Stream Leader: Dr. Ryan Stolley

Our lab focuses on developing new organic chemical reactions that have heretofore been ignored or alluded synthesis. In our lab you will get training on working in a synthetic chemistry laboratory, working with general and advanced analysis instruments, and building the knowledge base of fundamental organic Chemistry.

EC Electrosynthetic Chemistry
Electrosynthetic Chemistry

Stream Leaders: Dr. Shelley Minteer and Dr. Henry White

Chemists and engineers strive to develop safe, efficient, and environmentally sustainable chemical synthesis for the production of high-value molecules, such as those used in medical applications. Advances by electrochemists have demonstrated remarkable new means for improving product selectivity under mild reaction conditions. Unexplored realms of chemical synthesis are now attainable using electrons at the primary reactant.

Supported by the National Science Foundation Center for Chemical Innovation (Links to an external site.), chemists at the University of Utah and across the country are embarking on a collaborative project to employ the extensive knowledge of electrochemists, materials scientists, and physical chemists in using electrons to make new molecules.  The overarching goal is to deploy this exciting new knowledge to advance chemical synthesis.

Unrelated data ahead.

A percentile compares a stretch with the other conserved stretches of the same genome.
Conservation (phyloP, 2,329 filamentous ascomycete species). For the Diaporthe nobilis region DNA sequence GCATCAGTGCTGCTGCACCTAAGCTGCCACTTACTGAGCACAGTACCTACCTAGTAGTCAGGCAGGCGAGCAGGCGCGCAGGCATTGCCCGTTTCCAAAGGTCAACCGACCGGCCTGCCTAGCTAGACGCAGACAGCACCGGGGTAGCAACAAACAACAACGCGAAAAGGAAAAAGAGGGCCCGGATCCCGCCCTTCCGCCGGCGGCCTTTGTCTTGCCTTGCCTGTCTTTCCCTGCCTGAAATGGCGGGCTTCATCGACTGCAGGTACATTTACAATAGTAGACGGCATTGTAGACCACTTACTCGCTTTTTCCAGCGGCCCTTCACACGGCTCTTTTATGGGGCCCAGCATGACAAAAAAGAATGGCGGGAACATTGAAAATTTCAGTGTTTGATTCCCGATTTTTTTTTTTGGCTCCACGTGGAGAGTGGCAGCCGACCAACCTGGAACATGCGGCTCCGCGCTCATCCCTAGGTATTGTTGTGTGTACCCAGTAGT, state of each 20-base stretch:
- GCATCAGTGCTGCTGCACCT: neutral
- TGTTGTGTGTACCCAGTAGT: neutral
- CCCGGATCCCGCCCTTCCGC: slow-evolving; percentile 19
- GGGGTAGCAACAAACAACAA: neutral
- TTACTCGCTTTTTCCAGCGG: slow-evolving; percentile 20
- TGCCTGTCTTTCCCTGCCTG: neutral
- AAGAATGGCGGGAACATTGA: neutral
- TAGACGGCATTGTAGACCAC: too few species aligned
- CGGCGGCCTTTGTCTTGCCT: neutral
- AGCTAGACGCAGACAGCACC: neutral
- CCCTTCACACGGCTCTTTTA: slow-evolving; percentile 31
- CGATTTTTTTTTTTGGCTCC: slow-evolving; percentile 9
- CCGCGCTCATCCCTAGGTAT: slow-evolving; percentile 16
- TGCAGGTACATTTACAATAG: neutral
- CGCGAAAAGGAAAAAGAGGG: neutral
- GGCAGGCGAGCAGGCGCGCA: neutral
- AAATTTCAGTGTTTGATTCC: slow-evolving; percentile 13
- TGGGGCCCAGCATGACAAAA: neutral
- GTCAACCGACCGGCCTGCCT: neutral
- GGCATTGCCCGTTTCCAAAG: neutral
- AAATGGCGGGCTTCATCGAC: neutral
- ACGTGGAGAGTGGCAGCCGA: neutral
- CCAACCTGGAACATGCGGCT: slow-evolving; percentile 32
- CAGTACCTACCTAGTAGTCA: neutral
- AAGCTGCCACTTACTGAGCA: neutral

Undergraduates participating in this SRI project will demonstrate how using electrons as reactants can make pharmaceutical synthesis greener, safer, and environmentally friendly. Students will work towards learning advanced electrochemical methods for carrying out chemical transformations.  Working as a team, they will participate in designing a research plan for developing a general electrochemical route for introducing chemical functionality into molecules, and then demonstrate the general application of their method in the chemical syntheses of a series of molecules.

The project will provide students with a working knowledge of many aspects of organic preparatory chemistry, the physical chemistry of electron-transfer reactions, catalysis, materials chemistry, and quantitative analytical measurements, providing a foundation for future advanced research in all areas of chemistry.  Biweekly meetings of the entire team with the project leaders (Profs. Minteer and White) will focus on discussion of individual student results and the overall progress of the team.

CM Crystallography and Molecular Structure
Crystallography and Molecular Structure

Stream Leader: Dr. Ryan Vanderlinden